Significant changes are redefining the role of technology in electric power companies. To name just a few: Smart meters are providing more data that can enhance operations and reduce outage times. Distributed energy resources, batteries, and electric vehicles are reshaping the grid. Technology is revolutionizing basic functions such as dispatching, maintenance, and asset management. Improvements in voltage regulation are increasing grid efficiency. These and other changes span the full range of grid-related technologies. To play a critical role in any company’s success, its technology strategies must align closely with business needs. Robust technology programs must be actively managed and agile if they are to deliver results in response to emerging needs.
How can this be achieved? In a 2002 study, EPRI and several member utilities, including Exelon, identified the most successful technology management practices of 11 leading non-utility companies, such as Norfolk Southern, BP Chemicals, UPS, General Electric, and Williams Energy. These practices included:
- Technology integral to business strategy
- A supportive corporate culture and senior management
- Teamwork between central and business-unit organizations
- Clear accountabilities and results focus
- Strategic collaboration with external partners
- Projects that focus on customer and market needs
At Exelon Utilities, these findings are particularly relevant today, and we have integrated them into daily business operations. Our three utilities—Baltimore Gas & Electric, ComEd, and PECO—cooperated to establish common technology R&D policies and frameworks. These assign accountabilities and define how R&D activities are identified, reviewed, and executed. We have also established R&D groups at the corporate level and in each of the three utilities. These groups manage R&D on a broad range of technologies spanning all utility functions. We track the utilities’ R&D performance with clearly defined metrics related to technology gaps, investment management, advisor engagement, and technology transfer.
To ensure that we align our technology pursuits and business needs, we assembled key managers to assess technology gaps across 18 core functions, such as customer solutions, billing and payment processing, corrective and preventive maintenance, safety, human performance, and electric operations. They identified 118 technology gaps.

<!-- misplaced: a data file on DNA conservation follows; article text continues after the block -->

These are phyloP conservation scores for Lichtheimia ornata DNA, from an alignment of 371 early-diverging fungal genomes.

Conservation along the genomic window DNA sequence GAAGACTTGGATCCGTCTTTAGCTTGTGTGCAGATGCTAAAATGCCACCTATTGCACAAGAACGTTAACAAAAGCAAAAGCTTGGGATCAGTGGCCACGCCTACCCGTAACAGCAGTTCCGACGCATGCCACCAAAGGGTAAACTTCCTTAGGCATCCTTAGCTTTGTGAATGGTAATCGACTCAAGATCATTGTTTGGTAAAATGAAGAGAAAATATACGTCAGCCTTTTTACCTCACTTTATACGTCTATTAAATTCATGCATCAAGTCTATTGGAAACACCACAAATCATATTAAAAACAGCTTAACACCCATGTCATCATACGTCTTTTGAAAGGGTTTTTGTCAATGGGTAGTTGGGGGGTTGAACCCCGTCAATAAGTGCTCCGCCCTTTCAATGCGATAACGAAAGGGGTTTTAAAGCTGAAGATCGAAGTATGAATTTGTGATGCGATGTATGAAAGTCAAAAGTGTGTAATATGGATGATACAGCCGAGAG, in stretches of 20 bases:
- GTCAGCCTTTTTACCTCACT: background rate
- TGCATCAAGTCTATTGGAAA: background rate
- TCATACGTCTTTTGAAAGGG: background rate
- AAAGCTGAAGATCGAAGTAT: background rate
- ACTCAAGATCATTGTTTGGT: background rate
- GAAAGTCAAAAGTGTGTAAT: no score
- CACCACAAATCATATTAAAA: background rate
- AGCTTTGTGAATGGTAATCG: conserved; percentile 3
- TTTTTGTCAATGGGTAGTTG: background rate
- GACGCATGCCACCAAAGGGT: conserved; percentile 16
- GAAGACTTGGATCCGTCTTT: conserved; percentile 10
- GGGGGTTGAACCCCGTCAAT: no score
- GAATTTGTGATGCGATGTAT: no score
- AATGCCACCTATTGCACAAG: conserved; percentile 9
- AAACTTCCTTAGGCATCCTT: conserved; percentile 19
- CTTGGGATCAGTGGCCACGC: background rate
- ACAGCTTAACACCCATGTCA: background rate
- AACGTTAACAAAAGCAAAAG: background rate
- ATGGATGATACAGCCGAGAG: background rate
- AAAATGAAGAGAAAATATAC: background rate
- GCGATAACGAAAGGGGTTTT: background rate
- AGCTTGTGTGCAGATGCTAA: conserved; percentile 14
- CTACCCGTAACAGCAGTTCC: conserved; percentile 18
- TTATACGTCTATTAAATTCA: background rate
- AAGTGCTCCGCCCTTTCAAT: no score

EPRI staff reviewed these gaps and identified EPRI R&D programs to address them. This helped us determine which programs to fund in 2016, including two areas not previously part of our R&D portfolio.
Through this rigorous approach, Exelon Utilities has significantly improved its R&D engagement, its alignment with business strategy, and the delivery of meaningful, timely results. In 2015, for example, we worked with EPRI and its Energy Storage Valuation Tool to determine the value and financial benefits of energy storage for seven applications. The analysis factors in the possibility that regulated utilities may not be able to sell energy from batteries into unregulated energy markets—a scenario that could limit battery storage application unless new legislative or regulatory models are adopted.
Another example: Some electrical equipment that was manufactured before the U.S. Environmental Protection Agency banned polychlorinated biphenyls (PCB) in 1978 may contain low levels of PCBs. When ComEd and PECO wanted to evaluate potential PCB contamination in about 650 distribution transformers, our utility R&D oversight group reached out to EPRI to develop a suitable project. The ComEd and PECO analyses relied on EPRI’s nationwide U.S. database encompassing more than 345,000 data points, including manufacturer, size, date of manufacture, type of transformer, and transformer oil PCB content. The evaluation helped ComEd and PECO better manage PCB-related risks by removing from service transformers with greater contamination potential.
Our utility R&D oversight group helps the utility operating companies identify the best strategy for each R&D need. This requires a deep understanding of the capabilities of many public, private, and collaborative R&D organizations. Indeed, Exelon’s technology gap analysis has led to work with other research organizations besides EPRI, such as the National Electric Energy Testing Research and Applications Center (NEETRAC), Power Systems Engineering Research Center (PSERC), and the Centre for Energy Advancement through Technological Innovation (CEATI), as well as directly with manufacturers. Aligning with these and other strategic technology partners is important in helping us shape and adapt to the future business environment.
Artwork by Craig Diskowski/Edge Design